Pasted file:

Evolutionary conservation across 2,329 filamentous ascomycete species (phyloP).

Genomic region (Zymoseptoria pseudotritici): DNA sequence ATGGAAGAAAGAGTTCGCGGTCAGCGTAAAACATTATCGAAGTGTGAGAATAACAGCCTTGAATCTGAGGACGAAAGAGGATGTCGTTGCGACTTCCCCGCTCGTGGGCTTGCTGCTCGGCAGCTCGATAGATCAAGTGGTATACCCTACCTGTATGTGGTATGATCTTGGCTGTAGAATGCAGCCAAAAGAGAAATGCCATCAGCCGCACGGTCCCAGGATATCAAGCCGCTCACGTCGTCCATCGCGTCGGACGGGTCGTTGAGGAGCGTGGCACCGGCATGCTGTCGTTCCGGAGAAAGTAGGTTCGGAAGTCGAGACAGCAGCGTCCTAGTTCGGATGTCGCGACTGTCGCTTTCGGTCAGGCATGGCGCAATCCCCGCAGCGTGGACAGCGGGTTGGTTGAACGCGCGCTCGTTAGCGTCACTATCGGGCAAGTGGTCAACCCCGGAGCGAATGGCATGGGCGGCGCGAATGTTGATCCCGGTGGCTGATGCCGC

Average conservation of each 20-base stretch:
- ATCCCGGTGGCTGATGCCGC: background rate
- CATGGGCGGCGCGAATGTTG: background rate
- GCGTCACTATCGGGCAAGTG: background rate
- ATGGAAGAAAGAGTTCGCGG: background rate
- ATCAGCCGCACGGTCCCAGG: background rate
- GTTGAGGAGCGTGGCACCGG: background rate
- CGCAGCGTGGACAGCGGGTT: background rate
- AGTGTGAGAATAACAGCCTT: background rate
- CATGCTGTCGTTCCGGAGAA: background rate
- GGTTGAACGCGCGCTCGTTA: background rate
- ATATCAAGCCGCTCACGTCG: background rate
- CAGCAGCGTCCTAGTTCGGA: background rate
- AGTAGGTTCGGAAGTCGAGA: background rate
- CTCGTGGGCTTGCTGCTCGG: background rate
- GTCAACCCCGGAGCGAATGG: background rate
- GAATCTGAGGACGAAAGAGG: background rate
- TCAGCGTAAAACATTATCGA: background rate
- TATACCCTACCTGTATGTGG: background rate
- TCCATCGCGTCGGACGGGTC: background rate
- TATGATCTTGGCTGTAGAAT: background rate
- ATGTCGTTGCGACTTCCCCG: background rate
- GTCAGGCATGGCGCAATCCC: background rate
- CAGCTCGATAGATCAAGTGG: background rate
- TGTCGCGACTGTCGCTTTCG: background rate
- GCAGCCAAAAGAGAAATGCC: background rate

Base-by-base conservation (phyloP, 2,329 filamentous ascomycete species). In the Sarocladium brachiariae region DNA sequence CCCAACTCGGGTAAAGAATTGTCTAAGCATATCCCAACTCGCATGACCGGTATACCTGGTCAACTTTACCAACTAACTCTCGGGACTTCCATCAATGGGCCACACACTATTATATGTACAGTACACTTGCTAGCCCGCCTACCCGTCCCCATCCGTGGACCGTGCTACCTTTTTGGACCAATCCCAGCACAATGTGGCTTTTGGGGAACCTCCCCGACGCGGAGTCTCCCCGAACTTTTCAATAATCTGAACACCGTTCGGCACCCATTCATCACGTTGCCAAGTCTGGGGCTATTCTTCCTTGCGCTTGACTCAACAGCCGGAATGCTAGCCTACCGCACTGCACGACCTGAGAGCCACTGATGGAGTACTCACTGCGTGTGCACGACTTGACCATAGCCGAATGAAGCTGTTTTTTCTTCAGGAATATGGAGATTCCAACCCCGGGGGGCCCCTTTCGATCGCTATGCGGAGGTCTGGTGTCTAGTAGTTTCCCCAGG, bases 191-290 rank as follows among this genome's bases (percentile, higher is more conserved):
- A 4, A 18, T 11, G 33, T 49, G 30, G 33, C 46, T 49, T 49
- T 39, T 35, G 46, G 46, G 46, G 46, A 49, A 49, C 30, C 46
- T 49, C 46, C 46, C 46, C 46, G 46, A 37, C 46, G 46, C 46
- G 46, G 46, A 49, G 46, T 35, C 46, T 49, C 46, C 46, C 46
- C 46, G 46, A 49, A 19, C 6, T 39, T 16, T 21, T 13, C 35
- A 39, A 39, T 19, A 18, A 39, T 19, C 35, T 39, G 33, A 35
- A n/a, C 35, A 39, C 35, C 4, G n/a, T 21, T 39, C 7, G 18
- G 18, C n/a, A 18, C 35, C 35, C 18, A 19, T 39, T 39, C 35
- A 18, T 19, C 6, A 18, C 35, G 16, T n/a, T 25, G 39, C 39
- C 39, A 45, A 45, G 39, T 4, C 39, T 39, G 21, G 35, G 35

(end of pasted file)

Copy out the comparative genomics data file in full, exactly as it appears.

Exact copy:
Evolutionary conservation across 2,329 filamentous ascomycete species (phyloP).

Genomic region (Zymoseptoria pseudotritici): DNA sequence ATGGAAGAAAGAGTTCGCGGTCAGCGTAAAACATTATCGAAGTGTGAGAATAACAGCCTTGAATCTGAGGACGAAAGAGGATGTCGTTGCGACTTCCCCGCTCGTGGGCTTGCTGCTCGGCAGCTCGATAGATCAAGTGGTATACCCTACCTGTATGTGGTATGATCTTGGCTGTAGAATGCAGCCAAAAGAGAAATGCCATCAGCCGCACGGTCCCAGGATATCAAGCCGCTCACGTCGTCCATCGCGTCGGACGGGTCGTTGAGGAGCGTGGCACCGGCATGCTGTCGTTCCGGAGAAAGTAGGTTCGGAAGTCGAGACAGCAGCGTCCTAGTTCGGATGTCGCGACTGTCGCTTTCGGTCAGGCATGGCGCAATCCCCGCAGCGTGGACAGCGGGTTGGTTGAACGCGCGCTCGTTAGCGTCACTATCGGGCAAGTGGTCAACCCCGGAGCGAATGGCATGGGCGGCGCGAATGTTGATCCCGGTGGCTGATGCCGC

Average conservation of each 20-base stretch:
- ATCCCGGTGGCTGATGCCGC: background rate
- CATGGGCGGCGCGAATGTTG: background rate
- GCGTCACTATCGGGCAAGTG: background rate
- ATGGAAGAAAGAGTTCGCGG: background rate
- ATCAGCCGCACGGTCCCAGG: background rate
- GTTGAGGAGCGTGGCACCGG: background rate
- CGCAGCGTGGACAGCGGGTT: background rate
- AGTGTGAGAATAACAGCCTT: background rate
- CATGCTGTCGTTCCGGAGAA: background rate
- GGTTGAACGCGCGCTCGTTA: background rate
- ATATCAAGCCGCTCACGTCG: background rate
- CAGCAGCGTCCTAGTTCGGA: background rate
- AGTAGGTTCGGAAGTCGAGA: background rate
- CTCGTGGGCTTGCTGCTCGG: background rate
- GTCAACCCCGGAGCGAATGG: background rate
- GAATCTGAGGACGAAAGAGG: background rate
- TCAGCGTAAAACATTATCGA: background rate
- TATACCCTACCTGTATGTGG: background rate
- TCCATCGCGTCGGACGGGTC: background rate
- TATGATCTTGGCTGTAGAAT: background rate
- ATGTCGTTGCGACTTCCCCG: background rate
- GTCAGGCATGGCGCAATCCC: background rate
- CAGCTCGATAGATCAAGTGG: background rate
- TGTCGCGACTGTCGCTTTCG: background rate
- GCAGCCAAAAGAGAAATGCC: background rate

Base-by-base conservation (phyloP, 2,329 filamentous ascomycete species). In the Sarocladium brachiariae region DNA sequence CCCAACTCGGGTAAAGAATTGTCTAAGCATATCCCAACTCGCATGACCGGTATACCTGGTCAACTTTACCAACTAACTCTCGGGACTTCCATCAATGGGCCACACACTATTATATGTACAGTACACTTGCTAGCCCGCCTACCCGTCCCCATCCGTGGACCGTGCTACCTTTTTGGACCAATCCCAGCACAATGTGGCTTTTGGGGAACCTCCCCGACGCGGAGTCTCCCCGAACTTTTCAATAATCTGAACACCGTTCGGCACCCATTCATCACGTTGCCAAGTCTGGGGCTATTCTTCCTTGCGCTTGACTCAACAGCCGGAATGCTAGCCTACCGCACTGCACGACCTGAGAGCCACTGATGGAGTACTCACTGCGTGTGCACGACTTGACCATAGCCGAATGAAGCTGTTTTTTCTTCAGGAATATGGAGATTCCAACCCCGGGGGGCCCCTTTCGATCGCTATGCGGAGGTCTGGTGTCTAGTAGTTTCCCCAGG, bases 191-290 rank as follows among this genome's bases (percentile, higher is more conserved):
- A 4, A 18, T 11, G 33, T 49, G 30, G 33, C 46, T 49, T 49
- T 39, T 35, G 46, G 46, G 46, G 46, A 49, A 49, C 30, C 46
- T 49, C 46, C 46, C 46, C 46, G 46, A 37, C 46, G 46, C 46
- G 46, G 46, A 49, G 46, T 35, C 46, T 49, C 46, C 46, C 46
- C 46, G 46, A 49, A 19, C 6, T 39, T 16, T 21, T 13, C 35
- A 39, A 39, T 19, A 18, A 39, T 19, C 35, T 39, G 33, A 35
- A n/a, C 35, A 39, C 35, C 4, G n/a, T 21, T 39, C 7, G 18
- G 18, C n/a, A 18, C 35, C 35, C 18, A 19, T 39, T 39, C 35
- A 18, T 19, C 6, A 18, C 35, G 16, T n/a, T 25, G 39, C 39
- C 39, A 45, A 45, G 39, T 4, C 39, T 39, G 21, G 35, G 35